The history department also offers many other opportunities for undergraduate involvement outside of the classroom. All majors and minors are invited to monthly faculty-student lunches. History also sponsors numerous public events where historians from Northwestern and elsewhere talk about their own research, or about the historical dimensions of contemporary events. Students who want to develop their research skills can be paid to work closely with faculty members as Leopold Fellows at the Chabraja Center for Historical Studies. Students who need extra help with writing can use the History Writing Center. And history professors are on duty to advise potential majors every afternoon.
What should first-year students know about the requirements and procedures for History majors?
The requirements for history majors will change in the fall of 2012. These changes should make for a stronger education and sense of community among our majors, but they will also require a period of transition, in which students who entered before 2012 can choose between the old requirements and the new, and first years in the class of 2016 and beyond will be held to the new requirements.
You can find details about our requirements for the class of 2016 and beyond here. History majors must complete 12 history courses, at least two of which must be small seminars, and six of which must be in an area of special geographical or thematic concentration. One of the twelve courses can be a freshman seminar taught by history faculty, though this cannot count as one of the two required history seminars. We also require majors to take four courses from other departments that have some relationship with your study of history.
The two required history seminars (393 and 395) are especially important in developing students’ skills in critical reading, research, writing, and oral presentations. The 393 seminars are small classes meant to teach new majors about historical thinking through the intensive study of an especially fascinating event or theme. The 395 seminars foster research, analytical, and writing skills by helping students to produce an original work of history. The 395 seminar is especially good preparation for History 398, a selective and optional thesis course that allows students to spend an entire academic year producing their own piece of history.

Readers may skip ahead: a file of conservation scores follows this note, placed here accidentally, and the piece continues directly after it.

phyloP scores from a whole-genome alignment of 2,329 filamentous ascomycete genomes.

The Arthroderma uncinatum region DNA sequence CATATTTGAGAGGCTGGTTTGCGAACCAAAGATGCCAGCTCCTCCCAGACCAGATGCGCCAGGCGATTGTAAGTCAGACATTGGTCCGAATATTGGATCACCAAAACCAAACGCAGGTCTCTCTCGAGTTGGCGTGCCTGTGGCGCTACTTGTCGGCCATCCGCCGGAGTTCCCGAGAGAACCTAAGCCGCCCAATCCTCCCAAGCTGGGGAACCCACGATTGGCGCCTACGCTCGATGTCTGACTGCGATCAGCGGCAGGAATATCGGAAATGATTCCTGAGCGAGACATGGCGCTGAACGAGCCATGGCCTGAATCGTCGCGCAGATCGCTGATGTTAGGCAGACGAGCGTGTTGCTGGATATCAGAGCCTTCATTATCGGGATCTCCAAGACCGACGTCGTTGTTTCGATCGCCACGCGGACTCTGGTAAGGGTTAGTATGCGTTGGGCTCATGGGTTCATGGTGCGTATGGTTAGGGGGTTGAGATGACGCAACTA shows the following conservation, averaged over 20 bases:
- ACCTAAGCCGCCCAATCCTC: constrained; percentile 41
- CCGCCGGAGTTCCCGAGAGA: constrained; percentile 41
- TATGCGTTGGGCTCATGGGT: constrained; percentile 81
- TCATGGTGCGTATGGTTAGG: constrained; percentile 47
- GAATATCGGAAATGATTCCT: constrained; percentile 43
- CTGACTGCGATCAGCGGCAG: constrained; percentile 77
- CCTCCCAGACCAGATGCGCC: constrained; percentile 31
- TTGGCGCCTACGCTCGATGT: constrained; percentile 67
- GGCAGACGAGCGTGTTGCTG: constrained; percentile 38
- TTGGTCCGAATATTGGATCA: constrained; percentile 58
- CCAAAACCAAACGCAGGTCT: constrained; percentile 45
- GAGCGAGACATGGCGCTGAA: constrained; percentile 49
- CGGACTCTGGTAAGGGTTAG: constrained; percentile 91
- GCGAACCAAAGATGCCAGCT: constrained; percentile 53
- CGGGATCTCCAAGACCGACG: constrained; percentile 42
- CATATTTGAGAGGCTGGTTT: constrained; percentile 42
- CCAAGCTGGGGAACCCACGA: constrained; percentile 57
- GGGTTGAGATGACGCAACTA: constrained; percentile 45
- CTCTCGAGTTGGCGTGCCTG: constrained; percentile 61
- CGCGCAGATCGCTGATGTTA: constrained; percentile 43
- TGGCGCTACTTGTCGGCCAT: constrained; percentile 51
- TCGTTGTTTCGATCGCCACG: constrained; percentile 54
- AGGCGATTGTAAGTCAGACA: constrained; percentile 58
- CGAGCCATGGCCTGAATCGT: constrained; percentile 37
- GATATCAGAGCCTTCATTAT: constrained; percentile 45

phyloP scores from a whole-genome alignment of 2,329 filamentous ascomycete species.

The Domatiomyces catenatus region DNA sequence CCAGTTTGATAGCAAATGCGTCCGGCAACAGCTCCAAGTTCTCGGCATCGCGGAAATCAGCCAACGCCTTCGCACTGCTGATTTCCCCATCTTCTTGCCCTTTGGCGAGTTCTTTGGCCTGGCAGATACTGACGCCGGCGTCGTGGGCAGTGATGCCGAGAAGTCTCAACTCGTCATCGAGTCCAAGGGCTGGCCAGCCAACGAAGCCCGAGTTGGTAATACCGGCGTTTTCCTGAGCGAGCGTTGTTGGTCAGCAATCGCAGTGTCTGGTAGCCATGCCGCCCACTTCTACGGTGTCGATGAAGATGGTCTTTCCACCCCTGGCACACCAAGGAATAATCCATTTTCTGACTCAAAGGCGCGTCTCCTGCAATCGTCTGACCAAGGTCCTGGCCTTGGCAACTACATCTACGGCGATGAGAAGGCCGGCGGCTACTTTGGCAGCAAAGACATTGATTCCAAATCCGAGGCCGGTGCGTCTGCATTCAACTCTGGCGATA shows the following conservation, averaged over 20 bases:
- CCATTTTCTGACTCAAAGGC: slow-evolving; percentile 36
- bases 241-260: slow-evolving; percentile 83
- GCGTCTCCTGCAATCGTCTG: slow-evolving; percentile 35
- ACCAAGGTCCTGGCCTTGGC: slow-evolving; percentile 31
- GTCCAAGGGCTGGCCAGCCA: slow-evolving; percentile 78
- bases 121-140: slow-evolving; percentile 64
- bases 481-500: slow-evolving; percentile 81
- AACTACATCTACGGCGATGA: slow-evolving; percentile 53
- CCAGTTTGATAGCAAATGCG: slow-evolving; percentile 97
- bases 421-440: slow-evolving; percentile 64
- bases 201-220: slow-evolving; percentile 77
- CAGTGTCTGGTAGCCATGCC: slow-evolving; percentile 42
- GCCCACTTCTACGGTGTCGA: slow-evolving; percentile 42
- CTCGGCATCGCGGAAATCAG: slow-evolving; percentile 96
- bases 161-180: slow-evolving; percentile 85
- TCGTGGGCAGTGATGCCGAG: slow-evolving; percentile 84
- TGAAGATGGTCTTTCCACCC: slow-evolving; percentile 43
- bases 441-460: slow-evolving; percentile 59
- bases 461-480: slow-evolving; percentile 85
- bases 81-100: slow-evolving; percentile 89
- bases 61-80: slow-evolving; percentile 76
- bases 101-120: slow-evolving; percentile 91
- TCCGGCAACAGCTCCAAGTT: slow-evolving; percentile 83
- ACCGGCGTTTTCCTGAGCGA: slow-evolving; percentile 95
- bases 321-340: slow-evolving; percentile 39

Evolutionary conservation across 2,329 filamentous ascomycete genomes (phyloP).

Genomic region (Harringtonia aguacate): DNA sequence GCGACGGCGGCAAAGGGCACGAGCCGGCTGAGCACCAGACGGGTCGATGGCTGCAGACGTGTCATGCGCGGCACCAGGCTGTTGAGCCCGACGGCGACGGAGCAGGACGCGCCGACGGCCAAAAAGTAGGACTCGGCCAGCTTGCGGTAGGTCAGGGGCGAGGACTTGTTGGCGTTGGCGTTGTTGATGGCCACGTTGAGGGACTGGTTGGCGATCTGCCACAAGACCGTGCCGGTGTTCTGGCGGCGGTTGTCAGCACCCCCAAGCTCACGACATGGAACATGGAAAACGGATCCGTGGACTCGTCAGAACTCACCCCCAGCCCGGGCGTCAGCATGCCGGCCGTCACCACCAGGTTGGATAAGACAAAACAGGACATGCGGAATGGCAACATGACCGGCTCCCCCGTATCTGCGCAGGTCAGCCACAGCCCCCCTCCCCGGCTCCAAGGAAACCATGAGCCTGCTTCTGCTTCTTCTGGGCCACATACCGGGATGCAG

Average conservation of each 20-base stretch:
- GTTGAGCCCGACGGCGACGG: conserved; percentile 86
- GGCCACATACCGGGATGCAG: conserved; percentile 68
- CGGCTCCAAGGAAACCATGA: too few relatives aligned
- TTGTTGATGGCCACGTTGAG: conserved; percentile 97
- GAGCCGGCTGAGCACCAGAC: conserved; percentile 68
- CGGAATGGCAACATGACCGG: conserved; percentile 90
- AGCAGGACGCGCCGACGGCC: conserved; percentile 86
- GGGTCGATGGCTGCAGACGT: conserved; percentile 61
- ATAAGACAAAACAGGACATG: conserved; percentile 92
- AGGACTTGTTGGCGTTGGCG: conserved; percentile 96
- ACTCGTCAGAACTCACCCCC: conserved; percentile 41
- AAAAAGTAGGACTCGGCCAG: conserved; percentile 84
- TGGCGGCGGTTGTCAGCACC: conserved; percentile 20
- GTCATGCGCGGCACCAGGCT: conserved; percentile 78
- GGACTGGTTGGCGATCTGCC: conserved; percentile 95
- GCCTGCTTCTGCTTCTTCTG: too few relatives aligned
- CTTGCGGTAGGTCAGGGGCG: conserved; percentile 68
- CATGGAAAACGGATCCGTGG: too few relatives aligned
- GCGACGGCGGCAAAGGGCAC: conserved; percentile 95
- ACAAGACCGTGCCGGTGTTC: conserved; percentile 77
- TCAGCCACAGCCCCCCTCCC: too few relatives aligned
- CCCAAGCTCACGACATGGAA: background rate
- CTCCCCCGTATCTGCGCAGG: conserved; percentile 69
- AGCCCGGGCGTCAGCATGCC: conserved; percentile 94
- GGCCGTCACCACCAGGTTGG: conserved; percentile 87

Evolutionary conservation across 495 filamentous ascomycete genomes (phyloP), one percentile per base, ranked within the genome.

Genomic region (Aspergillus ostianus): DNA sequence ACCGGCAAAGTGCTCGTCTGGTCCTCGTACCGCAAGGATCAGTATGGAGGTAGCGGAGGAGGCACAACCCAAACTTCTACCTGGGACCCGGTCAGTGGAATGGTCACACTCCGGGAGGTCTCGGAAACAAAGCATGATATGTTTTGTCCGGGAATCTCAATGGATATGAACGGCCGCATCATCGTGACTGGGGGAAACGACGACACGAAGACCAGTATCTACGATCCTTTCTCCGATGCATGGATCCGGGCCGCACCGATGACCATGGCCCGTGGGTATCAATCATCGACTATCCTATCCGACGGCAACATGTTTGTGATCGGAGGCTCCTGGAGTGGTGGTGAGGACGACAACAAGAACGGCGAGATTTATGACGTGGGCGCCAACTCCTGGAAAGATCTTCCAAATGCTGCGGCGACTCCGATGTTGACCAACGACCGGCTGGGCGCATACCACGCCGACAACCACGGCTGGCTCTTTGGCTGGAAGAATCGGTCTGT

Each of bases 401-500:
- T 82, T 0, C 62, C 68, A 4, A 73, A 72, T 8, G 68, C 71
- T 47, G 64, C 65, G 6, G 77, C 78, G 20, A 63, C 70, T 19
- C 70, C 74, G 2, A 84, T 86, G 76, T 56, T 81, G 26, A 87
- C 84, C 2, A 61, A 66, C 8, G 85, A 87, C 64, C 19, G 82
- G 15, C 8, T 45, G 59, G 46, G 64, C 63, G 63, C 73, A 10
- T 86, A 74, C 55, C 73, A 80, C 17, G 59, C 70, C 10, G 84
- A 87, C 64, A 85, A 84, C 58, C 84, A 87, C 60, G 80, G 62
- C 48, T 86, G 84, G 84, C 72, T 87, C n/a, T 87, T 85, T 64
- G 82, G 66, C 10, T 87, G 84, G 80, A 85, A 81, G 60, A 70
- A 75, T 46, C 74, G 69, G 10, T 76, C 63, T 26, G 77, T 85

When you are ready to declare a history major, you will fill out the major declaration form and the history major worksheet, and then meet with administrator Susan Hall or with one of our afternoon advisers, who will assign you to a permanent advisor who will give you advice throughout your years in the history department.
Do AP exams and Study Abroad Courses Count for History Credit at Northwestern?
We do not accept AP credits in order to fulfill history department requirements. But strong performance in AP history courses may prepare you to take more advanced courses at an earlier stage of your history career. You might, for example, move straight to 300-level history courses rather than taking the 200-level American or European surveys, and you might even be prepared to take a 393 seminar as a freshman rather than a sophomore.
Most history courses taken abroad will fulfill history department requirements, though each must be discussed and approved with a student’s departmental advisor.
Who do I contact if I have questions?
If you want advice about the history major before declaring, you should either see one of our afternoon advisors or contact Professor Carl Petry, Director of Undergraduate Studies (c-petrynorthwestern.edu). If you are ready to declare a major, or have any technical questions about declaring the major or fulfilling our requirements, you can contact Susan Hall, our undergraduate administrator (susan-hallnorthwestern.edu).